having a true Voucher system, that pays at least $8k a year will inspire competition. The public schools will have to get better to get the money and the private schools will too. It can’t be some measly $4k amount that I have heard some bat around saying that so much is spent on special Ed. In private schools, people only keep their kids in the more expensive speech school, Skenk school, Sophia, etc… For 1, 2,3 or so years for dyslexia, ADD, ADHD, Speeh, Autism, ect. Because the parents are paying the costs themselves. You also don,t have speech and physical therapy at school, you go to an out patient clinic, where your health insurance, ga peach, Medicare or Medicaid. I have never understood why the schools are paying for this. I have one friend that took her daughter who goes to private school to the Fulton Public SChool she is zoned for, speech therapy. Her husband works for a Fortune 50 company and makes a quarter million a year. Even though it was cover by their insurance she didn’t want to pay the $20 co-pay. I lived in Cobb at the time and they wouldn’t authorize speech therapy untile age 8, ( too late) so I took my child to children’s healthcare and paid the $50 co pay on each visit. School districts should not bear these costs, these are the parents responsibilities and their insurance.


October 5th, 2012
2:04 am

Those people who are adamant that the Amendment 1 is a bad idea may be forgetting that the debacle that we have for public education is a product of local control. Local control has clearly established itself as public enemy one against public education.

School districts where high school graduates can not read. School Boards that operated like Beruit ghetto gangs. A school district that lost its accreditation. A school district that was exhibit A for the largest public school cheating scandal in the United States. A school district where a project manager, her husband a secretary and the Superintendent ripped of nearly $2,000,000 from the system. A school district where one in five senior did not graduate last May. Parents who try to smuggle their children into accredited or functioning zones, schools gets charged with fraud and misrepresentation.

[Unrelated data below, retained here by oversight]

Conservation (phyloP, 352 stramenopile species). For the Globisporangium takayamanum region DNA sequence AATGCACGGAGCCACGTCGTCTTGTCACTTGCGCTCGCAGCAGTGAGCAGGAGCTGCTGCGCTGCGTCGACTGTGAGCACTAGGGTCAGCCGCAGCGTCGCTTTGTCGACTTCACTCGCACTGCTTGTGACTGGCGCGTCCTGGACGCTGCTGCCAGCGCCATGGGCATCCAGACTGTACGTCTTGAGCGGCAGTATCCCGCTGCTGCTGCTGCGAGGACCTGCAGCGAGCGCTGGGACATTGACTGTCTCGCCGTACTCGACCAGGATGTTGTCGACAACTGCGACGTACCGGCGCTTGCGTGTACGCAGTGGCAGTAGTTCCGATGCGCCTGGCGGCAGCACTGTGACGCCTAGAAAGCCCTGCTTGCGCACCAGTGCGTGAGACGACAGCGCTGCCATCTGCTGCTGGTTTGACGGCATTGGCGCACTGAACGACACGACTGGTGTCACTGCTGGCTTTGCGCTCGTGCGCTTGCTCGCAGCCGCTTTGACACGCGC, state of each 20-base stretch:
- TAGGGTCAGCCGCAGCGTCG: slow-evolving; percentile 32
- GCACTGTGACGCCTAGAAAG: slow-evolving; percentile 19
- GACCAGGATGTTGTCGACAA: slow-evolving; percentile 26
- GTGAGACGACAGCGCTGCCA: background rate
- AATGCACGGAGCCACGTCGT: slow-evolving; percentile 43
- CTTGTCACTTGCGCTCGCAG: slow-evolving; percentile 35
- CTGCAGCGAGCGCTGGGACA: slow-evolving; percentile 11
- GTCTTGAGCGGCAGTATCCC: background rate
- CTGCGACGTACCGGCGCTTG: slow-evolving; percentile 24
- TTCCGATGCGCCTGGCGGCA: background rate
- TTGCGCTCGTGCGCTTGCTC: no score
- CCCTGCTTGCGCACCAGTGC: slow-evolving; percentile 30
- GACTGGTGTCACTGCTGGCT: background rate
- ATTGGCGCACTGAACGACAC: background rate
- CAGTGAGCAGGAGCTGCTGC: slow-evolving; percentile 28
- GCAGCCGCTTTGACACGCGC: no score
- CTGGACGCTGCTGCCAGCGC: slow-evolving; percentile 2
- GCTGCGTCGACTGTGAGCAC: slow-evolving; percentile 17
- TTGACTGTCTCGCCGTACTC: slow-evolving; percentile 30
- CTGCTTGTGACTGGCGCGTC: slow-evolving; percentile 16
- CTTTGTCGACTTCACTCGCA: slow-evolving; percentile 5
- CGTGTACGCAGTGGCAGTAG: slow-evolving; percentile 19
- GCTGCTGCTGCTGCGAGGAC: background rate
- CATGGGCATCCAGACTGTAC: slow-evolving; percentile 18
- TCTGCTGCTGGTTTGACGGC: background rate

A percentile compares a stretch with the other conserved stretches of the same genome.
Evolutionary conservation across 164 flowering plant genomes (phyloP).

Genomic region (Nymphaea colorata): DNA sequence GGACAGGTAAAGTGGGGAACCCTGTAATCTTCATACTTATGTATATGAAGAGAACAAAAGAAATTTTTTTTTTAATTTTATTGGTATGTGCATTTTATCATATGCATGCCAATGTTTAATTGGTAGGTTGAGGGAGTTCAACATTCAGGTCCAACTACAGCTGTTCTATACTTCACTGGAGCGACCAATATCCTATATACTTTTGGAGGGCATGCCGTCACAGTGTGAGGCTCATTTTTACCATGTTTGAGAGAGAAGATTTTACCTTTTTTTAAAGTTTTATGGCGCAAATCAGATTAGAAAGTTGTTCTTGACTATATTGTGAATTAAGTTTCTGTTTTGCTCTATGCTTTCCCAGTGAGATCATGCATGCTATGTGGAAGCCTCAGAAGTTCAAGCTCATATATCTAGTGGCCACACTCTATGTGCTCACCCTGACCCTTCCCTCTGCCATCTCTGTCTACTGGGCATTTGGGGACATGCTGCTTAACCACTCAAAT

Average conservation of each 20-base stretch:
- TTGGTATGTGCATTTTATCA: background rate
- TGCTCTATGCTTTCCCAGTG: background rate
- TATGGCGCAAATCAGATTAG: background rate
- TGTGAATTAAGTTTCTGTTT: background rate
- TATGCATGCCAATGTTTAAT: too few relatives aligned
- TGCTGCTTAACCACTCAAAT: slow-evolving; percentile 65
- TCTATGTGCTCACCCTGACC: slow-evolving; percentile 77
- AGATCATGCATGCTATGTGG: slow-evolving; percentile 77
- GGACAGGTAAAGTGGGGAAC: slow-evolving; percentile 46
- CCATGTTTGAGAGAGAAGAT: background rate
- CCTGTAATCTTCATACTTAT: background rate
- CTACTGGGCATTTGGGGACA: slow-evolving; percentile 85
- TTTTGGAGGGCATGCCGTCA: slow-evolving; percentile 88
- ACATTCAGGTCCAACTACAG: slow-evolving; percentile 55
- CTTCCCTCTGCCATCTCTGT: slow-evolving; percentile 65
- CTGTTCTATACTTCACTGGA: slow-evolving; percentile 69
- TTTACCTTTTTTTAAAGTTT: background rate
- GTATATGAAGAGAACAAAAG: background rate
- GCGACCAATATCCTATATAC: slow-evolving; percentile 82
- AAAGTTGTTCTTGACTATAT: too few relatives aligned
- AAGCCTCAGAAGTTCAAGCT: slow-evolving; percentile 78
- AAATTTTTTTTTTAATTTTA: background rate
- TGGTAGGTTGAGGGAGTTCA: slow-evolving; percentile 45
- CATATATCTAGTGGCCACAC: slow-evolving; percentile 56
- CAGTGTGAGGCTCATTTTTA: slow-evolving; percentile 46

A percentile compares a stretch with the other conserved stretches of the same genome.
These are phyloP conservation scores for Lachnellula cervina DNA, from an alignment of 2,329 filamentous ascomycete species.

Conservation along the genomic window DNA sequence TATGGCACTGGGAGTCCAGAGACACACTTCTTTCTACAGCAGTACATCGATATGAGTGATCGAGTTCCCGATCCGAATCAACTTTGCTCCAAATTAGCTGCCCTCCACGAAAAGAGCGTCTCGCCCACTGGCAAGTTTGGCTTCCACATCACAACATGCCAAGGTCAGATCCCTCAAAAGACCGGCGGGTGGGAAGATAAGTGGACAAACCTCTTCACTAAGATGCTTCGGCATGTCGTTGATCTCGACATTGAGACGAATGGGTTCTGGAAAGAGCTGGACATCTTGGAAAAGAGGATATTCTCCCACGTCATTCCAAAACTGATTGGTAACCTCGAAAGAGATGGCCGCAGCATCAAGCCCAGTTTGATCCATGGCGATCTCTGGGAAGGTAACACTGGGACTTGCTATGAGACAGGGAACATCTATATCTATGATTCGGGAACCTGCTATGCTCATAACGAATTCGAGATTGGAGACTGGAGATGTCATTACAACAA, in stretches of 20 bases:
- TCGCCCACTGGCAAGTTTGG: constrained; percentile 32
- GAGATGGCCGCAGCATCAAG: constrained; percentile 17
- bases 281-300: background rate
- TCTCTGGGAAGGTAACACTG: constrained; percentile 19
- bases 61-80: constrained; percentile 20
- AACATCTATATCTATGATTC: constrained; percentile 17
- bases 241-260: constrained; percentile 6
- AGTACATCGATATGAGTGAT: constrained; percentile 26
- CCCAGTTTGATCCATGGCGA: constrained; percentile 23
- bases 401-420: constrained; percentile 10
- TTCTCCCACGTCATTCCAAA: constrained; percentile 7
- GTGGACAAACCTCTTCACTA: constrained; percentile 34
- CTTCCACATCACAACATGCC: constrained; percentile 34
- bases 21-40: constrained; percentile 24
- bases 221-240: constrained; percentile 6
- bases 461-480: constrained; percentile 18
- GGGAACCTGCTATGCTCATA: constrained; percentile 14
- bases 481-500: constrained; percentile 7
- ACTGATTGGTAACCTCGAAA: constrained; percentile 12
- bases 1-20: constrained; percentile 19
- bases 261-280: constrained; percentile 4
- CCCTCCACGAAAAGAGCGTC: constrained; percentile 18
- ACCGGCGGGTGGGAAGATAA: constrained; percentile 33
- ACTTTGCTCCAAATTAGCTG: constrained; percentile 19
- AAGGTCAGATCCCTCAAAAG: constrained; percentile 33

That is local control, in case we are forgetting which problem this Amendment 1 is supposed to address.

John Konop

October 5th, 2012
2:08 am


In all due respect a private management company is not an ordinary vendor, since they control way more than an ordinary vendor. Private management companies are used in the private sector all the time, from hotels, property………The duties, responsibilities, authority……are way more than ordinary vendors and are covered, with many more restrictions in their contract, to cover the numerous conflicts of interest. I would hope you would understand the scope of issues are not the same as hiring builders, lawyers…..they are in charge?


October 5th, 2012
2:15 am

SLAPP: Acronym for “Strategic Lawsuit Against Public Participation.” A lawsuit intended to intimidate activists and/or opponents. Coined in 1989 by Penelope Canan and George Pring of the U. of Denver: “Every year… hundreds, perhaps thousands, of lawsuits are filed that are aimed at preventing citizens from exercising their political rights or punishing those who have done so.”

It looks like he charter school mess is heading this way…

Vote NO

Dr. Craig Spinks/ Georgians for Educational Excellence

October 5th, 2012
4:00 am

Does Sam Olens’ opinion count in Richmond County? Last night, the RCBOE held a forum on the proposed charter school amendment. The speaker was the president of The Georgia School Boards Association. Wonder what position she presented?


October 5th, 2012
5:47 am

Local PTAs who are speaking out against this amendment are following the Georgia PTA position and guidelines. The PTA is a political organization. Perhaps if PTA learned to exercise their political muscle at the local level, we wouldn’t have the mess we have due to the austerity cuts.